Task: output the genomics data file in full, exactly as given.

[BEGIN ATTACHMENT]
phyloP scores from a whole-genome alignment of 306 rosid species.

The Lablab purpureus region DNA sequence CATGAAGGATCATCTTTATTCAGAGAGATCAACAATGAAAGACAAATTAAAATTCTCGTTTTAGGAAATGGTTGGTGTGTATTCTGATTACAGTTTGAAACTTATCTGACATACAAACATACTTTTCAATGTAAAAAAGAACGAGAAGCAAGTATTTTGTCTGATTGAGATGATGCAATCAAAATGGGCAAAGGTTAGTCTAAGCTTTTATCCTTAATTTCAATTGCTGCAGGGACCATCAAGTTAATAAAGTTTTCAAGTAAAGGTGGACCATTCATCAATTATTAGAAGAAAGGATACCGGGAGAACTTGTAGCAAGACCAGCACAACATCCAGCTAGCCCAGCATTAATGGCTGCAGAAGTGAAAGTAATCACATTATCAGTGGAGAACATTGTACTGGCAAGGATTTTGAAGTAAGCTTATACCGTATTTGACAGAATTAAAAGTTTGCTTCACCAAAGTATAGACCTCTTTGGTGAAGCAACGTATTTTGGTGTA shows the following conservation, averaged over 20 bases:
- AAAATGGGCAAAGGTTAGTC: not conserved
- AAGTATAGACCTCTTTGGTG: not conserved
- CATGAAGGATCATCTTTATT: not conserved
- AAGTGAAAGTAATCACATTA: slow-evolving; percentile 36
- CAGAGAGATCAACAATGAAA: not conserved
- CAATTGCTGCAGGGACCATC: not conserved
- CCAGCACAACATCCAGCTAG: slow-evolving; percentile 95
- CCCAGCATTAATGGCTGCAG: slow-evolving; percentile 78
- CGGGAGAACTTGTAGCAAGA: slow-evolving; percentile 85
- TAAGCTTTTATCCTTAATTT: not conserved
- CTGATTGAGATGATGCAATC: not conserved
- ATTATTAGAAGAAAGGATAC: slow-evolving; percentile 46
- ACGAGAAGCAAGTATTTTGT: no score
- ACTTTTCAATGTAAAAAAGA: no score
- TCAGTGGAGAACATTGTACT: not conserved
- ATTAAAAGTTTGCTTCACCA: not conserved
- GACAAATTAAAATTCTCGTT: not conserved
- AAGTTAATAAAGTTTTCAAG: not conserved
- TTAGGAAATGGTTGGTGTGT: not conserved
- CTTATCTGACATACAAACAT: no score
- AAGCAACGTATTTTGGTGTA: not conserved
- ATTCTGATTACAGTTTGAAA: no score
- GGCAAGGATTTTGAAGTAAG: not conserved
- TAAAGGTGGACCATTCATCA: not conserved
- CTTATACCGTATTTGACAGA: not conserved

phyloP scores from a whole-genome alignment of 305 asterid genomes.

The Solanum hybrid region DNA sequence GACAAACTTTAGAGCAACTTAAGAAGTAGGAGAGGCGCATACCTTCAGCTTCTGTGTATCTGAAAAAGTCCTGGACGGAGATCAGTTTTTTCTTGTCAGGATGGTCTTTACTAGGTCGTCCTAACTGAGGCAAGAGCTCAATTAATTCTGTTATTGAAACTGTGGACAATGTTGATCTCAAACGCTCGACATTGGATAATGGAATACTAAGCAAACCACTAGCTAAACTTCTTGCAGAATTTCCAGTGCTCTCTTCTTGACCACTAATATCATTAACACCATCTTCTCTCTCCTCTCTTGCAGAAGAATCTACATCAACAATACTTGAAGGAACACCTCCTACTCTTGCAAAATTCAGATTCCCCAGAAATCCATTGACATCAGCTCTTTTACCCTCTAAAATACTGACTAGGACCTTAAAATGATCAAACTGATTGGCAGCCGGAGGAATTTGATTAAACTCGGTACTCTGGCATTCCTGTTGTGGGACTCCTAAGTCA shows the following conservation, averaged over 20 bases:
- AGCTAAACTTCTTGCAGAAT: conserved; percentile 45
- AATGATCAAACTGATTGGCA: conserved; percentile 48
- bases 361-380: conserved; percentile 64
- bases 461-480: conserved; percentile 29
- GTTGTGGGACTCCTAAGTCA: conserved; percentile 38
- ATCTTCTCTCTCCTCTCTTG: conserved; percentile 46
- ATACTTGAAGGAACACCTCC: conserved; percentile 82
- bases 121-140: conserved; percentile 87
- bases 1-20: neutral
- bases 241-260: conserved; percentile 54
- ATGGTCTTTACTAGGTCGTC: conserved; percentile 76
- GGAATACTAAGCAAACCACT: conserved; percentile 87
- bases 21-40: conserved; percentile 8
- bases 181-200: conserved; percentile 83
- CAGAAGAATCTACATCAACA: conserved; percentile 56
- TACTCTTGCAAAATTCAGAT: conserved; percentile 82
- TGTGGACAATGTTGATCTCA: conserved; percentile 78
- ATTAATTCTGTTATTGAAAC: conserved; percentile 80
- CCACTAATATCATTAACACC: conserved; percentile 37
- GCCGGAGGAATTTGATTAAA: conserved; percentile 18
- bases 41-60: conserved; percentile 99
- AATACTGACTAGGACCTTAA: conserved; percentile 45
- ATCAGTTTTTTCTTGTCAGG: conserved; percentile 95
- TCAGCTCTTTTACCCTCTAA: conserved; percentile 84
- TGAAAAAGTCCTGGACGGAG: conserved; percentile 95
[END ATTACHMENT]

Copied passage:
phyloP scores from a whole-genome alignment of 306 rosid species.

The Lablab purpureus region DNA sequence CATGAAGGATCATCTTTATTCAGAGAGATCAACAATGAAAGACAAATTAAAATTCTCGTTTTAGGAAATGGTTGGTGTGTATTCTGATTACAGTTTGAAACTTATCTGACATACAAACATACTTTTCAATGTAAAAAAGAACGAGAAGCAAGTATTTTGTCTGATTGAGATGATGCAATCAAAATGGGCAAAGGTTAGTCTAAGCTTTTATCCTTAATTTCAATTGCTGCAGGGACCATCAAGTTAATAAAGTTTTCAAGTAAAGGTGGACCATTCATCAATTATTAGAAGAAAGGATACCGGGAGAACTTGTAGCAAGACCAGCACAACATCCAGCTAGCCCAGCATTAATGGCTGCAGAAGTGAAAGTAATCACATTATCAGTGGAGAACATTGTACTGGCAAGGATTTTGAAGTAAGCTTATACCGTATTTGACAGAATTAAAAGTTTGCTTCACCAAAGTATAGACCTCTTTGGTGAAGCAACGTATTTTGGTGTA shows the following conservation, averaged over 20 bases:
- AAAATGGGCAAAGGTTAGTC: not conserved
- AAGTATAGACCTCTTTGGTG: not conserved
- CATGAAGGATCATCTTTATT: not conserved
- AAGTGAAAGTAATCACATTA: slow-evolving; percentile 36
- CAGAGAGATCAACAATGAAA: not conserved
- CAATTGCTGCAGGGACCATC: not conserved
- CCAGCACAACATCCAGCTAG: slow-evolving; percentile 95
- CCCAGCATTAATGGCTGCAG: slow-evolving; percentile 78
- CGGGAGAACTTGTAGCAAGA: slow-evolving; percentile 85
- TAAGCTTTTATCCTTAATTT: not conserved
- CTGATTGAGATGATGCAATC: not conserved
- ATTATTAGAAGAAAGGATAC: slow-evolving; percentile 46
- ACGAGAAGCAAGTATTTTGT: no score
- ACTTTTCAATGTAAAAAAGA: no score
- TCAGTGGAGAACATTGTACT: not conserved
- ATTAAAAGTTTGCTTCACCA: not conserved
- GACAAATTAAAATTCTCGTT: not conserved
- AAGTTAATAAAGTTTTCAAG: not conserved
- TTAGGAAATGGTTGGTGTGT: not conserved
- CTTATCTGACATACAAACAT: no score
- AAGCAACGTATTTTGGTGTA: not conserved
- ATTCTGATTACAGTTTGAAA: no score
- GGCAAGGATTTTGAAGTAAG: not conserved
- TAAAGGTGGACCATTCATCA: not conserved
- CTTATACCGTATTTGACAGA: not conserved

phyloP scores from a whole-genome alignment of 305 asterid genomes.

The Solanum hybrid region DNA sequence GACAAACTTTAGAGCAACTTAAGAAGTAGGAGAGGCGCATACCTTCAGCTTCTGTGTATCTGAAAAAGTCCTGGACGGAGATCAGTTTTTTCTTGTCAGGATGGTCTTTACTAGGTCGTCCTAACTGAGGCAAGAGCTCAATTAATTCTGTTATTGAAACTGTGGACAATGTTGATCTCAAACGCTCGACATTGGATAATGGAATACTAAGCAAACCACTAGCTAAACTTCTTGCAGAATTTCCAGTGCTCTCTTCTTGACCACTAATATCATTAACACCATCTTCTCTCTCCTCTCTTGCAGAAGAATCTACATCAACAATACTTGAAGGAACACCTCCTACTCTTGCAAAATTCAGATTCCCCAGAAATCCATTGACATCAGCTCTTTTACCCTCTAAAATACTGACTAGGACCTTAAAATGATCAAACTGATTGGCAGCCGGAGGAATTTGATTAAACTCGGTACTCTGGCATTCCTGTTGTGGGACTCCTAAGTCA shows the following conservation, averaged over 20 bases:
- AGCTAAACTTCTTGCAGAAT: conserved; percentile 45
- AATGATCAAACTGATTGGCA: conserved; percentile 48
- bases 361-380: conserved; percentile 64
- bases 461-480: conserved; percentile 29
- GTTGTGGGACTCCTAAGTCA: conserved; percentile 38
- ATCTTCTCTCTCCTCTCTTG: conserved; percentile 46
- ATACTTGAAGGAACACCTCC: conserved; percentile 82
- bases 121-140: conserved; percentile 87
- bases 1-20: neutral
- bases 241-260: conserved; percentile 54
- ATGGTCTTTACTAGGTCGTC: conserved; percentile 76
- GGAATACTAAGCAAACCACT: conserved; percentile 87
- bases 21-40: conserved; percentile 8
- bases 181-200: conserved; percentile 83
- CAGAAGAATCTACATCAACA: conserved; percentile 56
- TACTCTTGCAAAATTCAGAT: conserved; percentile 82
- TGTGGACAATGTTGATCTCA: conserved; percentile 78
- ATTAATTCTGTTATTGAAAC: conserved; percentile 80
- CCACTAATATCATTAACACC: conserved; percentile 37
- GCCGGAGGAATTTGATTAAA: conserved; percentile 18
- bases 41-60: conserved; percentile 99
- AATACTGACTAGGACCTTAA: conserved; percentile 45
- ATCAGTTTTTTCTTGTCAGG: conserved; percentile 95
- TCAGCTCTTTTACCCTCTAA: conserved; percentile 84
- TGAAAAAGTCCTGGACGGAG: conserved; percentile 95